Automatic inferencing, resulting from a predefined set of rules, is a nice tool to have. But it basically returns something that we already know, i.e., something that somebody else has been kind enough to provide for us, either directly or indirectly.
In fact, too much structure might prevent discovery from happening, because it's only what is known to conform to a given structure that will be retrieved. If it is possible to use and design Topic Map systems to perform this kind of task, it's also true that it's possible to use plain XML or databases (or a combination thereof) to perform the same operations. In this perspective, Topic Maps provide merely a common platform to facilitate interchange, but interchange could have been done in another way. Topic Maps is a vitamin, it's not an exclusive pain killer.
Discovering information which was not known until now is different. Topic Maps (as well as RDF, although differently) enable discovery of information by enabling connections from one information node to another by means of assertions. At each node of the topic map graph, it is possible to access the neighboring nodes and dynamically get to know them by collecting all nodes associated with each of them. This decentralized navigation system has at least two advantages.
First, it is scalable (virtually infinitely). Second, it can connect a variety of diverse ontologies that do not necessarily have to have been designed knowing about each other and that can just coexist without even knowing that the others exist
Topic Maps actually show that there is no contradiction between the "structured" approach and the "unstructured" approach, because they eventually resolve to the same underlying representation. Therefore it looks likely that Topic Maps will have a role to play in filling the gap between the structured world and unstructured world, provided they are not strictly interpreted as belonging exclusively to the structured world, one of the underlying subjects of the current discussions.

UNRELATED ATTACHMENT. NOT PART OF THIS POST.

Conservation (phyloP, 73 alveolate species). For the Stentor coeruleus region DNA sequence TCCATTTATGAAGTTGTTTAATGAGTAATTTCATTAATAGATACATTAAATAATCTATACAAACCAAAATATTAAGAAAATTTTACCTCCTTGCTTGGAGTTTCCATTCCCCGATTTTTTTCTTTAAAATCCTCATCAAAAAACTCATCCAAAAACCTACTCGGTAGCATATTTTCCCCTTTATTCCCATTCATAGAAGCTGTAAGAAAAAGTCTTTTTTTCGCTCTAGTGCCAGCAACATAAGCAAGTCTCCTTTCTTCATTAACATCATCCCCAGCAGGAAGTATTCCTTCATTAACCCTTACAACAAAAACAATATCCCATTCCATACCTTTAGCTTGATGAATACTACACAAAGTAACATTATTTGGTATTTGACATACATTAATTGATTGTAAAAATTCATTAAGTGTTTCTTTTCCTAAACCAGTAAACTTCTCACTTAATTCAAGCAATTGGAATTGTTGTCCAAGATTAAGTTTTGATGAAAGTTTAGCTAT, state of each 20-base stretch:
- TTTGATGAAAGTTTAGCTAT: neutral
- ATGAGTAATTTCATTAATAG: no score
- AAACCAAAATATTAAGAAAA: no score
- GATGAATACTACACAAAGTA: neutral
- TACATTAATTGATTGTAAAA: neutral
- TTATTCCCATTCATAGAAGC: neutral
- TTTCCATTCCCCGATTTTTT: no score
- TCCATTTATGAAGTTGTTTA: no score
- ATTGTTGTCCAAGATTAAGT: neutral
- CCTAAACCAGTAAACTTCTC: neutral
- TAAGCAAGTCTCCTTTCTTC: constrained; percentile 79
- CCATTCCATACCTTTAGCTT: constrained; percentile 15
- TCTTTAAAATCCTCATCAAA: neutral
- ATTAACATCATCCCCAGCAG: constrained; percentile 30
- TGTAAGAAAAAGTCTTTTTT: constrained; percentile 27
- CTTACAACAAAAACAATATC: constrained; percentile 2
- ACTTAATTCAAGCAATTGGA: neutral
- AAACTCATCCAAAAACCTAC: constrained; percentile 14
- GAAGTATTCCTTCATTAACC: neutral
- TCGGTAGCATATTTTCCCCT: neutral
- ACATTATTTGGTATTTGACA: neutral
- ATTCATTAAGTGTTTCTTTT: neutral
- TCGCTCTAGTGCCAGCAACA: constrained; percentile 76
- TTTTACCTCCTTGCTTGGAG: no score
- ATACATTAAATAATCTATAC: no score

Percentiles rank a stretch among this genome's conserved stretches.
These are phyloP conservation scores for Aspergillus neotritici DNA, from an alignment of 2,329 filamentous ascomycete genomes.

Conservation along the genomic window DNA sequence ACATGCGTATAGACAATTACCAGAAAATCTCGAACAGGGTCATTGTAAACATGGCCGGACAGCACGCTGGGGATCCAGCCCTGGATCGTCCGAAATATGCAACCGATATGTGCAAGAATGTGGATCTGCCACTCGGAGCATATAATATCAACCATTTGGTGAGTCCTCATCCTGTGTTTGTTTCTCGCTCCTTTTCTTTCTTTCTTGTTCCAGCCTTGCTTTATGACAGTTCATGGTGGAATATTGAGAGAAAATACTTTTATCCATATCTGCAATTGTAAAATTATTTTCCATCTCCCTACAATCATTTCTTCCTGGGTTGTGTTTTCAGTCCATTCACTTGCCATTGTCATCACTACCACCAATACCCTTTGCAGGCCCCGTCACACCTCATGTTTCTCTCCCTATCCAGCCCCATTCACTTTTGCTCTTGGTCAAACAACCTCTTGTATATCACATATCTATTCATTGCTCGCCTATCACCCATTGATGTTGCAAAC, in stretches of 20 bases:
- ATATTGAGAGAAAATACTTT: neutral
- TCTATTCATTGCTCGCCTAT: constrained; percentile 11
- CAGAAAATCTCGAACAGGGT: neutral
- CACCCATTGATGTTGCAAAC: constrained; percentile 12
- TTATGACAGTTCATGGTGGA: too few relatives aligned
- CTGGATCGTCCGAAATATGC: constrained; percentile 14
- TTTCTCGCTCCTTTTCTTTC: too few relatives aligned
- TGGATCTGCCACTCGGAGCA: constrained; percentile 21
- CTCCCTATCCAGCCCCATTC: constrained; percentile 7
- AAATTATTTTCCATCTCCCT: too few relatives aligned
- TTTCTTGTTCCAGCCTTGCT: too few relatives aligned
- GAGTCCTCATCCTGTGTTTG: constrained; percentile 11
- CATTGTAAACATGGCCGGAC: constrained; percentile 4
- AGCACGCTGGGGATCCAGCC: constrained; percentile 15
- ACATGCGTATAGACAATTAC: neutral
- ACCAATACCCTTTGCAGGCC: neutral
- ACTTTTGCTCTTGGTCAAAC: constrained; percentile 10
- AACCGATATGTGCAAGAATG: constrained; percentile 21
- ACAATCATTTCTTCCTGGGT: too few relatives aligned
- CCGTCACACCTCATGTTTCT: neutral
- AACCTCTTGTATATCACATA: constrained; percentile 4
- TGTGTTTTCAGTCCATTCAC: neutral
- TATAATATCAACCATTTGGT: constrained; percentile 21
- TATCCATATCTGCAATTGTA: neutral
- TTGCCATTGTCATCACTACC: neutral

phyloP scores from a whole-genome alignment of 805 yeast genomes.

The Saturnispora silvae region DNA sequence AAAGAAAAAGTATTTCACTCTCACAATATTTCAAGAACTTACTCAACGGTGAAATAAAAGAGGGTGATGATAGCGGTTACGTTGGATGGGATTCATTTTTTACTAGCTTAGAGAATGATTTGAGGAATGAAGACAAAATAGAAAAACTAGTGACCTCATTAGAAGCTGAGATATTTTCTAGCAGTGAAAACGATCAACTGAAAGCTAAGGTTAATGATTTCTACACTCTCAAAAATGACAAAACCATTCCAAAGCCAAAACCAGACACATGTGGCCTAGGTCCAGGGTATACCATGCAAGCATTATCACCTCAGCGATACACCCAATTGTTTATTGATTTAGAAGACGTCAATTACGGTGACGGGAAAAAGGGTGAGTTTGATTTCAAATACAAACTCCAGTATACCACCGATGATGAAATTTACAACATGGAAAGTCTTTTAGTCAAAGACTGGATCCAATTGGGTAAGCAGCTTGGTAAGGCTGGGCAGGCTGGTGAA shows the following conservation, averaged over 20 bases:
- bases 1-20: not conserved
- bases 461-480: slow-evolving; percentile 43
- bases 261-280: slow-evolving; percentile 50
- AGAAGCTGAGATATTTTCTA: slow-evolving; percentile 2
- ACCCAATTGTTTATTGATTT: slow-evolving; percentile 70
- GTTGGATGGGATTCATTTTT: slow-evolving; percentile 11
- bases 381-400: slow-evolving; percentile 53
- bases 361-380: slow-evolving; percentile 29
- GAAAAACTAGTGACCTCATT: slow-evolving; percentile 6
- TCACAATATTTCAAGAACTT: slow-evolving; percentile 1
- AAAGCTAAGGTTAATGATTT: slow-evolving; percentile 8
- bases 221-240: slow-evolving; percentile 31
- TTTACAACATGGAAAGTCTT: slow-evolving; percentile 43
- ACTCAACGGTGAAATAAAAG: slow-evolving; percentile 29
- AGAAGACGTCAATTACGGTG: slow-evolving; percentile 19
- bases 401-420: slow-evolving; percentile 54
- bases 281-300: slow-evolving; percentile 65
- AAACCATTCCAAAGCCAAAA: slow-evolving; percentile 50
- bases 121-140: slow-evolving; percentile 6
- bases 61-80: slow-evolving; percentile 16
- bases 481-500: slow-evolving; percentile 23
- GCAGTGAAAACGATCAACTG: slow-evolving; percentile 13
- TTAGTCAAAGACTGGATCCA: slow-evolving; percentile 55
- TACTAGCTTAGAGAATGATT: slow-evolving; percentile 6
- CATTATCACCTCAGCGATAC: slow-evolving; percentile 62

The more closed topic maps are, the more powerful/useful they are -- in a given environment -- and the more familiar it looks to the XML community. The more open topic maps are, the "stranger" they look -- in comparison with other existing technologies -- , but the more scalable they are, and the more useful they can be for discovery purposes. Natural language processing techniques can be used in combination with structured data manipulation, to lead to unheard-of, strange-looking kinds of applications. Such topic maps necessitate different implementation design than traditional XML-based applications. The fact they also can be as easily used within a strictly well-defined, well-understood, XML environment is a plus, because it will facilitate the transition.